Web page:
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Re: "Hyperthreading" problems

On Tuesday, December 28, 2004 5:31 PM [EST], Stephane Donze wrote:

> Hi,
> Thank you for your reply. You are right, I did not look at the
> code, and I certainly do not pretend to be able to fix this problem.
> I am sorry to have to say that, but your message is a very good
> example of the fundamental difference between a project that is
> useable and reliable, and a project that "almost works" and will
> never do more that that.

Funny, Cygwin is usable and reliable here for the stuff I use it for.

Yeah, its got bugs, but every program in existance has bugs.

> The problem I reported is known for almost 2 years (posted by Henrik
> Wist, 20 Mar 2003, subject was "cygwin commands sometime hang on
> dual-processor (WinNT-SP5)"). I don't care if it is the same bug or
> not, the fact is that cygwin has a critical problem (i.e. something
> that prevent users to use even simple commands like 'ls' !!) on
> multiprocessor machines and nobody seems to care about it. You
> cannot just expect people to "wait until you someday have a system
> that shows the problem" everytime they encounter a bug.

Frankly, unless the developers can reproduce these bugs, they won't
get fixed.  Its the stuck up attitudes of users like yourself that
make trying to fix bugs all the harder.

> If you guys want cygwin to be used by real people, in real life
> production or development environments, you should go a bit further
> than "I don't have the problem on my computer, so fix it yourself".
> If you don't want to or are not able to pay attention to "real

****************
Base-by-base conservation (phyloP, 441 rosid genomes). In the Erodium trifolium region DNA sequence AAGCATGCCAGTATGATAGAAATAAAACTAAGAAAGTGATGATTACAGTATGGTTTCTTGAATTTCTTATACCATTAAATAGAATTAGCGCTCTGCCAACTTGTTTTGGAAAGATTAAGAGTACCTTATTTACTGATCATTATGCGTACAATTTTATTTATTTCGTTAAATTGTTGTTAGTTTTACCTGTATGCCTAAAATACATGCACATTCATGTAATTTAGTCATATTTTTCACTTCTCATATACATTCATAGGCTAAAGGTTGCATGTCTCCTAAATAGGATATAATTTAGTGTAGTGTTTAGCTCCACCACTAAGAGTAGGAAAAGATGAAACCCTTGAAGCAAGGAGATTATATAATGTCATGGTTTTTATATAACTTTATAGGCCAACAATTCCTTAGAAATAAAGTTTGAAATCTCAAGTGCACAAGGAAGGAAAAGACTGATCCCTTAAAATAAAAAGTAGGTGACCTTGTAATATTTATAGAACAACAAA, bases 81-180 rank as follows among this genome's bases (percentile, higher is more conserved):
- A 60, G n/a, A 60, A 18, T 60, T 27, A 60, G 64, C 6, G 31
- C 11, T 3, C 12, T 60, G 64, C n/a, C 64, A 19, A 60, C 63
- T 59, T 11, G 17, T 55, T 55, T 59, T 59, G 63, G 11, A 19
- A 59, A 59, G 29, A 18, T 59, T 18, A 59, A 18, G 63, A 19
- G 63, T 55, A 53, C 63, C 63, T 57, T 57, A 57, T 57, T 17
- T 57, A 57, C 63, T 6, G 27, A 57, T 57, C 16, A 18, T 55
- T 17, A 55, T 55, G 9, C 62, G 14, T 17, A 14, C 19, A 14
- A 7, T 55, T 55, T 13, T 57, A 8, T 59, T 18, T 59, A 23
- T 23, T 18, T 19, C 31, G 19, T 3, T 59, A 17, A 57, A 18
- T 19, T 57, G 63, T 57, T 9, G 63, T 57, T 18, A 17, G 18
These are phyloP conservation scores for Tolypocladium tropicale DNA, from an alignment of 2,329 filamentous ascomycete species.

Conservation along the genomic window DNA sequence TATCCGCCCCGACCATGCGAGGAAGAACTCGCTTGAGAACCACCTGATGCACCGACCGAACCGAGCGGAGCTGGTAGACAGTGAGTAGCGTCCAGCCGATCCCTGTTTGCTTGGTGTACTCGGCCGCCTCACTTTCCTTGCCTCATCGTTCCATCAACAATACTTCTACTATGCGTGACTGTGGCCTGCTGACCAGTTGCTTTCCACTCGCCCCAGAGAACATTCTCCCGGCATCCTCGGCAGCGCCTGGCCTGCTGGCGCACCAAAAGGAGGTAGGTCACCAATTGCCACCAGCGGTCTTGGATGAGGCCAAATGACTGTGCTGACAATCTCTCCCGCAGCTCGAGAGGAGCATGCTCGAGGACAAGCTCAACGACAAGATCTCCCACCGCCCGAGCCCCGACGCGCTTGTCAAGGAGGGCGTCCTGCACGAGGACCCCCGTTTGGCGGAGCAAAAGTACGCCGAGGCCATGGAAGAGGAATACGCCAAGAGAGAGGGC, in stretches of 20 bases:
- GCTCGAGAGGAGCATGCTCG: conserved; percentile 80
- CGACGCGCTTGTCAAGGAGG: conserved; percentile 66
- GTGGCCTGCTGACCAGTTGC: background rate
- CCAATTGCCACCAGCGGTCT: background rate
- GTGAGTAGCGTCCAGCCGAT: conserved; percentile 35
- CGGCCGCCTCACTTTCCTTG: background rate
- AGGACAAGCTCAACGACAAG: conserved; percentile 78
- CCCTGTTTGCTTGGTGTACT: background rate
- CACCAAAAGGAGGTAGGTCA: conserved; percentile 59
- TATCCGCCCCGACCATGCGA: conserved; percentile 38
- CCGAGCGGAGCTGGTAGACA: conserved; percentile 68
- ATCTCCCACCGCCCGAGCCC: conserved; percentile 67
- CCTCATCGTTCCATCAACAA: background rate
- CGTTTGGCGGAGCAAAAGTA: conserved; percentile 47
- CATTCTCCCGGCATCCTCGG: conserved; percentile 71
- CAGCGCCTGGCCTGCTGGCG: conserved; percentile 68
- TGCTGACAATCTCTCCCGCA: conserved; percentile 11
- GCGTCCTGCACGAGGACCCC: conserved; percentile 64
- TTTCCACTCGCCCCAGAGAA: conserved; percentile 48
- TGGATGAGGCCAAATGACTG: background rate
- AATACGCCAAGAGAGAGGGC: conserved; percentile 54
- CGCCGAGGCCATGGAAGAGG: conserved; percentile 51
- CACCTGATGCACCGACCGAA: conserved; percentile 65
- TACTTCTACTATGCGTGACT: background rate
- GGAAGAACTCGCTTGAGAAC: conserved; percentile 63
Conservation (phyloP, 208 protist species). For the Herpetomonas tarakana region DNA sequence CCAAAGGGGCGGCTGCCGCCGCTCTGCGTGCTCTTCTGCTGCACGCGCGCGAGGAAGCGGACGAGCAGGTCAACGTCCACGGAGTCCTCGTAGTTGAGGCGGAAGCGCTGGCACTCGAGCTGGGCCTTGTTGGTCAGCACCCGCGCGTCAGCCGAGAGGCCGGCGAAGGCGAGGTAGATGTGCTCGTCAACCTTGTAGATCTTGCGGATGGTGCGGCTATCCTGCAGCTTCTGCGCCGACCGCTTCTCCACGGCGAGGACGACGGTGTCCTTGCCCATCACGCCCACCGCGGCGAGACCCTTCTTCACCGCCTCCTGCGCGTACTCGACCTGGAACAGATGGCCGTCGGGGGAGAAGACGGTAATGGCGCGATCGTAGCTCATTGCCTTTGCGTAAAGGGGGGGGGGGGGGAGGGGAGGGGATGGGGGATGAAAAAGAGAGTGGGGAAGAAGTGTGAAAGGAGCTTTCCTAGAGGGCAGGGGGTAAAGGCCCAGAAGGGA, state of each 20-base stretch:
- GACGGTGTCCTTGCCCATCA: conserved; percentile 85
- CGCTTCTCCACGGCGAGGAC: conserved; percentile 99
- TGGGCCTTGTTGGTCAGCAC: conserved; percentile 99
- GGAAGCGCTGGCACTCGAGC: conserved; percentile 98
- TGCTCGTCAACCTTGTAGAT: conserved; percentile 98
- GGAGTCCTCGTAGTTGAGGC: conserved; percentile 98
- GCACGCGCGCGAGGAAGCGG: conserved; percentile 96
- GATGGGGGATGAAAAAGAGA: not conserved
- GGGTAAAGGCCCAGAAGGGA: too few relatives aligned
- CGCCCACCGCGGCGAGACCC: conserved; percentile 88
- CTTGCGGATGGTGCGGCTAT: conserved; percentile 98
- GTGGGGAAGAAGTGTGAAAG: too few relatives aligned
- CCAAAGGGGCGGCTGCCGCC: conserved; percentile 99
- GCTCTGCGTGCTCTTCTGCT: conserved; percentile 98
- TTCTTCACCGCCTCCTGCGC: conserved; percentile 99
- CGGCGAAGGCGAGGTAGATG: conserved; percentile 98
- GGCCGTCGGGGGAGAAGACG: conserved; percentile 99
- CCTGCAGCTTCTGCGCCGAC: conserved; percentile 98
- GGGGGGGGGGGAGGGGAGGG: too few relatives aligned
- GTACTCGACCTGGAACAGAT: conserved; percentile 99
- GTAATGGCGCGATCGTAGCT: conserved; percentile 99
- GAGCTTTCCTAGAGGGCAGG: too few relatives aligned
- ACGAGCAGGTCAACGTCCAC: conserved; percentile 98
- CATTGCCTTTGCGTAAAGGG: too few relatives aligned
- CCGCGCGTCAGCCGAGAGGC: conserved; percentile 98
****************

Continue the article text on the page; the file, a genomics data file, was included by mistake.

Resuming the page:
> world" bugs, cygwin  will probably never be more than an "almost
> working" program that runs on your computer the time to take nice
> screenshots, but fails miserably when users try to make it work in
> the real life.

I think you really really really need to reevaluate what you say
before you hit send.

The open source/free software developers that I communicate with/work
with wrote the stuff they did because they needed an
application/library/script for a specific need, and decided to release
the software to the public in the hope that someone else might find it
useful, and the hope that other people might contribute back.

I feel the same way myself, and anytime someone tells me that what I
work on is crap or sucks and they will never use it because it sucks,
I tell them this:

You got the program from me for free.  You are not my customer.  You
do not have a support contract with me.  As such, I work on the
projects when I can, and at the rate which I can afford.  If you have
a specific request, you can either fix it yourself, or you can
compensate me for the time I spend making the changes you want if I
don't have the ability to spare some free time.

When people want me to port an app to say, MacOS or similar, I tell
them similar things:  I can't afford a Mac right now.  Provide me with
a system that I can use to make it work, and I'll do my best to make
it work.

What you consider 'real people' is obviously not the same type of
people I consider 'real people'.  I consider these 'real people' to be
the individuals who are on this list, who work on the project, and who
actively contribute to the project.  You may use Cygwin, but until you
start actively contributing to it, and helping the developers fix the
bugs and such, you have no right to complain.

I may not be an active contributor to Cygwin, but I do work alot with
other OSS projects, and they get this same type of response from
people too, and frankly, I'm sick of it.


> NB: this post is not at all about "commercial software versus OSS",
> there are lots of "industrial quality" open source projects like
> Apache, MySQL, etc.

Yes, and those do well because people contribute to them to make them

*hint hint*

Brian Bruns
The Summit Open Source Development Group  /

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